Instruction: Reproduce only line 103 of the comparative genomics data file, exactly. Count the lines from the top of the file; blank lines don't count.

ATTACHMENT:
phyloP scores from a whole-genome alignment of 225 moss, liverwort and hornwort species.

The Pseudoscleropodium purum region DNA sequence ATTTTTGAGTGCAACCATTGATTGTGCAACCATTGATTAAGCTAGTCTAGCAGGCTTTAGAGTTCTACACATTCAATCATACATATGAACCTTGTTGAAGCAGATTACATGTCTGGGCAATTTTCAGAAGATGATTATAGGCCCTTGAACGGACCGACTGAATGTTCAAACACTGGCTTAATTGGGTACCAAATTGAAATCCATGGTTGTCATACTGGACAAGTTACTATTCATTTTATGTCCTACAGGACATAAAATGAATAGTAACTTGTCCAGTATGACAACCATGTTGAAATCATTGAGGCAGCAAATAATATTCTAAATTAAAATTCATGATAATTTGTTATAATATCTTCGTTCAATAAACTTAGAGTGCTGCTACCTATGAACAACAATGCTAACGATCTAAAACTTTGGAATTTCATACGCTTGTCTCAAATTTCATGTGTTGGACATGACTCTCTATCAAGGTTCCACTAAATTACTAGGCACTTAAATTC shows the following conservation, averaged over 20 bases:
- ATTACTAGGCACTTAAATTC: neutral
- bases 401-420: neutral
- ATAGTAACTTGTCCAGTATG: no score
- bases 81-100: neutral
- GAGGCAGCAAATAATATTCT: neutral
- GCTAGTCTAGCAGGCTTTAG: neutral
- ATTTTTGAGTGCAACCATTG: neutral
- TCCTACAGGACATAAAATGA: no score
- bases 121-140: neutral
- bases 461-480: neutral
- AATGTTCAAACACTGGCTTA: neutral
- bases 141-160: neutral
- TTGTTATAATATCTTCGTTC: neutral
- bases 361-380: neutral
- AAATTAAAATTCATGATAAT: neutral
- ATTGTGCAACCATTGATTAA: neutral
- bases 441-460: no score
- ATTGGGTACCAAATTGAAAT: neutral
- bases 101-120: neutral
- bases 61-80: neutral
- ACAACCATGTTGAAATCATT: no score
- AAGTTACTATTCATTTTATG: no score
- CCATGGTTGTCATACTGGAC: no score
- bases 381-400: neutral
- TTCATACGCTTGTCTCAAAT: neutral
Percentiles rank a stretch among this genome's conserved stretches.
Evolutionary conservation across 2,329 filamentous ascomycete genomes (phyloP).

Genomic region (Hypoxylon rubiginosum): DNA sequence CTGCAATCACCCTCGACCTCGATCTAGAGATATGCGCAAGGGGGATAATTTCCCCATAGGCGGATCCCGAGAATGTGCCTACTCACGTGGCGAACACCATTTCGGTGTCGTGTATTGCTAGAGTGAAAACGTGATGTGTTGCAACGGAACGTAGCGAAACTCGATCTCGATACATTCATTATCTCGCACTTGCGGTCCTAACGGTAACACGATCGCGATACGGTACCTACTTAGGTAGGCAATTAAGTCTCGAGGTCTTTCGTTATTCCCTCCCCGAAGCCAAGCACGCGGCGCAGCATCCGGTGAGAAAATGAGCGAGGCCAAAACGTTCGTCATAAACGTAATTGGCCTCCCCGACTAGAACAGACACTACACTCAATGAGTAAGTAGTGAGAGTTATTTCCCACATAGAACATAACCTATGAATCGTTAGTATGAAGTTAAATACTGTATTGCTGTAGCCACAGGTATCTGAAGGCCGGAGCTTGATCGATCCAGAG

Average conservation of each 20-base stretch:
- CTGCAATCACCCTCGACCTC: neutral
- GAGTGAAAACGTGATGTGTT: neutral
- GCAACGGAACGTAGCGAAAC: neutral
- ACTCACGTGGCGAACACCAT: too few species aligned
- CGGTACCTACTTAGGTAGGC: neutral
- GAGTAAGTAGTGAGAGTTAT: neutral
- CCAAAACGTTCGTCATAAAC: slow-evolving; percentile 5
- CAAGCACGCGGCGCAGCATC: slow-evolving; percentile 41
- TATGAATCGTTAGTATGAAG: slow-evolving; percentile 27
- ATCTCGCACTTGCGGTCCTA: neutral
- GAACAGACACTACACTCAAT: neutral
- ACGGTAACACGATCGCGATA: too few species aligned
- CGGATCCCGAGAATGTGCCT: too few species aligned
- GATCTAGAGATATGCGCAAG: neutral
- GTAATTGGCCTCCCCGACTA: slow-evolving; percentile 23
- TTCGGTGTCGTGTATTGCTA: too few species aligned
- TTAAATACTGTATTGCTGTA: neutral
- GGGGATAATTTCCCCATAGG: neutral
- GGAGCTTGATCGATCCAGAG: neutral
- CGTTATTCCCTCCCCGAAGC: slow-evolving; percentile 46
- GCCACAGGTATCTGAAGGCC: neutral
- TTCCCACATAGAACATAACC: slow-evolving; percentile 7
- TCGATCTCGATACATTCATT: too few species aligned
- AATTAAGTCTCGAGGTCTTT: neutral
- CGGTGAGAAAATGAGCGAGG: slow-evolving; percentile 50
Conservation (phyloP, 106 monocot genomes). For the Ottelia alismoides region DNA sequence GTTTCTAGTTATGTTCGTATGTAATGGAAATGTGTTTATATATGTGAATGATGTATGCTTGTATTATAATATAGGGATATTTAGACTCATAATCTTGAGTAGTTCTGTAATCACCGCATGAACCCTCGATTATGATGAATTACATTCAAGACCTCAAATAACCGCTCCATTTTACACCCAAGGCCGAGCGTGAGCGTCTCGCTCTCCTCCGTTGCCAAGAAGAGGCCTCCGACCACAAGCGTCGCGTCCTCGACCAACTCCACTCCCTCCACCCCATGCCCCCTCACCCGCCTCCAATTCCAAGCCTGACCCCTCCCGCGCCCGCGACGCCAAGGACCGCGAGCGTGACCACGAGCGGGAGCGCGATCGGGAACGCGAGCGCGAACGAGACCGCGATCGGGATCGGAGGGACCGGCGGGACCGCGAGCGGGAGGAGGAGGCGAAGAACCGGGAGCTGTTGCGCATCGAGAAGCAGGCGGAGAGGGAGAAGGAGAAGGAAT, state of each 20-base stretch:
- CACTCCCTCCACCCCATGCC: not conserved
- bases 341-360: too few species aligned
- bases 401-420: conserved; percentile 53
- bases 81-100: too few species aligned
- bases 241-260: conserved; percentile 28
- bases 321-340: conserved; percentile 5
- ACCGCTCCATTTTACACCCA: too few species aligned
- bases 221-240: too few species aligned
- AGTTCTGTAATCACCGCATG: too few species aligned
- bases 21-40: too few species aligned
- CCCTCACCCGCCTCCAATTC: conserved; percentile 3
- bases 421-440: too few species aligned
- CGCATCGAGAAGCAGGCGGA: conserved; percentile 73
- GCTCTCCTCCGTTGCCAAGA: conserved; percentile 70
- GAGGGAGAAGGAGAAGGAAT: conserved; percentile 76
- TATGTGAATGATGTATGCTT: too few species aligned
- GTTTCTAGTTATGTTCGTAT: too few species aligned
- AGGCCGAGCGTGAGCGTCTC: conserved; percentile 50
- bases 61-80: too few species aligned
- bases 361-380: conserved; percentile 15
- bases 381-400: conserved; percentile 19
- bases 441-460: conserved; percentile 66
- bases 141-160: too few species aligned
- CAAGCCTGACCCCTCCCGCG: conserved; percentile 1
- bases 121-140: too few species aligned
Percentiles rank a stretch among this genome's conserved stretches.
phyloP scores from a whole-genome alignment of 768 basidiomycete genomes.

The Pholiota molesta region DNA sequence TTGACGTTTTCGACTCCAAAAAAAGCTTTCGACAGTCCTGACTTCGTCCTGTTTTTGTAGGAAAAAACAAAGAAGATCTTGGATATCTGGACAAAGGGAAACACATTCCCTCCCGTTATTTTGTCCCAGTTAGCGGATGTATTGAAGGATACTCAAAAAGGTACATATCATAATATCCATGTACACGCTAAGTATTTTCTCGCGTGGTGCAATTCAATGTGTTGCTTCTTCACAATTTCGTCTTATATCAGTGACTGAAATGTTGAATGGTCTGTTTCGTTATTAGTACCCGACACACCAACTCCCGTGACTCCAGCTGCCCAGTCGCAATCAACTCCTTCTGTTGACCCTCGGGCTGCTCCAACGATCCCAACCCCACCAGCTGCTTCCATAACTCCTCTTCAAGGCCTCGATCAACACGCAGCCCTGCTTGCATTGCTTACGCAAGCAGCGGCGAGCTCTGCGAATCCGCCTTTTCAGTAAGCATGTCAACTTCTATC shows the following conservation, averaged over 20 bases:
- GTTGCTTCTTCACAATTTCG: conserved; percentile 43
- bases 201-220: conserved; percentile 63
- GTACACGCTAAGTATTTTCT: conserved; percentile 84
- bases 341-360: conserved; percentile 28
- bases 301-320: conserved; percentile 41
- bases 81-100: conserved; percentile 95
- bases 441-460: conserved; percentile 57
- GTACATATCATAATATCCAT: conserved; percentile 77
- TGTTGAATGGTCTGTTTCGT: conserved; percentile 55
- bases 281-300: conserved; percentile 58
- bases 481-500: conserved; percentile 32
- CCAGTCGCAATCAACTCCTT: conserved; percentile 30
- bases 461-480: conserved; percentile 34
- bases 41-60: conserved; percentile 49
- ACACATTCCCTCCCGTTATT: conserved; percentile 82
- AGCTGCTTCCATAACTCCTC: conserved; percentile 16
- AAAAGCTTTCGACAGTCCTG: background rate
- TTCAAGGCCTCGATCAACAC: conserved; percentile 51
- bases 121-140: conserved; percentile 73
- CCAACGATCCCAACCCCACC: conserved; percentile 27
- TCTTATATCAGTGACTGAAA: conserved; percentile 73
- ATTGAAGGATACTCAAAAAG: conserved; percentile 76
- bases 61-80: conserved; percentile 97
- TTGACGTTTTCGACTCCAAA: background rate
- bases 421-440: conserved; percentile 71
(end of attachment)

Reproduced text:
- TTCAAGGCCTCGATCAACAC: conserved; percentile 51